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# EVIA, Sustainability, and Mission-Creep

Module by: John Unsworth. E-mail the authorEdited By: Frederick Moody, Ben Allen

EVIA (Ethnographic Video for Instruction and Analysis) is a Mellon-funded project that collects video made by ethnographers in order to preserve it and make it available to scholars and teachers. EVIA is a joint effort of the Indiana University and the University of Michigan, and Alan Burdette’s paper for this conference describes it as “unique in its combination of preservation, annotation, and scholarly publishing.” The order of those words is significant; in the “Premise and Mission” section of his paper, Burdette elaborates:

The primary mission of the EVIA Project is to preserve ethnographic field video created by scholars as part of their research. The secondary mission is to make those materials available in conjunction with rich, descriptive annotations, creating a unique resource for scholars, instructors, and students. The EVIA Project was initially driven by a realization that a large amount of research video had not been deposited in institutional archives and was instead stored in personal collections in improper conditions with little or no access to anyone besides the scholar who made the recordings. . . . The ability to preserve these recordings and make them available to other scholars is a cornerstone of the EVIA Project. (190-1)

It makes sense to put preservation first in the mission statement because if these video recordings aren’t preserved, they can’t be made available, can’t be annotated, etc. That much is true of any cultural heritage information you might choose to preserve—but there’s an added urgency in the case of the material that EVIA deals with, because it is observational data, and because it is recorded on ephemeral media. Unlike books, magazines, recorded music, commercial films, or many other facets of the cultural record, these ethnographic videos are unique documents of a unique event. In that respect, they are like some kinds of scientific data, which can only be gathered as an event unfolds. And, as Burdette notes,

…the archival shelf life of videotape is extremely short. Although based on formats similar to audiotape in principle, the density of the magnetic information on videotape and the more complex manner with which it must be retrieved result in more rapid deterioration of the signal than we see in audio. Video recording formats have also experienced a higher level of obsolescence compared to audio. (198)

However, as we read Burdette’s paper, an interesting thing happens: the preservation objective recedes into the background, and it is replaced by two other topics, each energetically described, but I think described by different authors with some unreconciled differences in their perspectives and priorities. In all, I think I can trace three camps in this one paper: in the work the paper describes, the preservation camp seems to have lost out to the other two, which are focused, respectively, on peer-review and software development. Reading the account of the project in Burdette’s paper, I would predict that preservation, should it happen, will occur in spite of these other two activities, and not because of them.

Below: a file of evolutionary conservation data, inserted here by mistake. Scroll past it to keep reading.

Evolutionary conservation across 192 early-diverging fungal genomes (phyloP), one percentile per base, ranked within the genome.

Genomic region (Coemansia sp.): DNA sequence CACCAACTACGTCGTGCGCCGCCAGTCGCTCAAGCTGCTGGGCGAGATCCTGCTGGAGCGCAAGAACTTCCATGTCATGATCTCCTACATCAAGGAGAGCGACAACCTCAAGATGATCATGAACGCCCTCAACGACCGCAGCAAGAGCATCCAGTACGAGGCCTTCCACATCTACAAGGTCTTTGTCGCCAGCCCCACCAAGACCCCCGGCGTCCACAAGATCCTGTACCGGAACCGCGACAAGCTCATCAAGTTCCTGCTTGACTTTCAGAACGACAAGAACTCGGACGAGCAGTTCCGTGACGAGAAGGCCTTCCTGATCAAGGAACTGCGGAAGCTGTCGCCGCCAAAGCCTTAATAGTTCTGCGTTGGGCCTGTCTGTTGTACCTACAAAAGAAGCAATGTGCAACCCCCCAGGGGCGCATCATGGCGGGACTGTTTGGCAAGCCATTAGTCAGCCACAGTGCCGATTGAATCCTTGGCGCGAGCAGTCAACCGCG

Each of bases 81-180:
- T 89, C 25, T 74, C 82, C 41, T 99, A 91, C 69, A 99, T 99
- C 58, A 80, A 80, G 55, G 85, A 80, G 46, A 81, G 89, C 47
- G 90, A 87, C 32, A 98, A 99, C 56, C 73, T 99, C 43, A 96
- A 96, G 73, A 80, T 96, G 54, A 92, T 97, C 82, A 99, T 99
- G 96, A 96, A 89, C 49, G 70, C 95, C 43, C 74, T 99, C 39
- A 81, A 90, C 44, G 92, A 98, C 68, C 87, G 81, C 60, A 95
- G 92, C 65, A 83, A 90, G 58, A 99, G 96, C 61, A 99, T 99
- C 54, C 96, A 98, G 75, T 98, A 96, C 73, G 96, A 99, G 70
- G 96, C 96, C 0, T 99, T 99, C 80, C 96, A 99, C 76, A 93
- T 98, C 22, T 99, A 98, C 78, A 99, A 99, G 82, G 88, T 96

EVIA was funded as a stand-alone project from 2001 to 2009 with $2.5 million from Mellon and$1.5 million in match from Indiana and Michigan. As someone in the Burdette paper admits, “The EVIA Project has been an expensive endeavor by humanities project standards. Much of this support went towards software development. . . . Our software will need to be maintained at least, and of course, we have many ideas for extending and improving it” (203). While much of EVIA’s \$4 million in funding was going to software development, the project managed to complete ingestion of only seventy hours of video. That’s ten hours a year, or about one hour a month. Granted, there are 1200 more hours in the pipeline, but at the currently established rate of completion, that 1200 hours will take about 118 years to ingest. What slows things down to this rate? Perhaps it is the activity of annotation and the related activity of peer review:

Annotation involves taking an assembled corpus of unedited video files, segmenting it using a three-level hierarchical scheme, and annotating each segment. Annotation also typically includes developing a lengthy glossary, citations, and transcriptions. When given the tools, scholars were annotating their recordings in much more detail than we originally anticipated. As a response we recognized that we had to provide scholarly credit for the kind of work they were doing and that implied implementing some kind of peer review. . . . Once a collection is completed, a designated editor evaluates it with assistance from a managing editor, and if acceptable, suitable peer reviewers are found and the project is sent for review. Usually, there are some small changes that the author will be required to make as part of the peer review dialog and once those changes are complete, we send the project to be copy-edited. Some of these collections contain annotations that are equivalent in length to a small monograph. (192-3)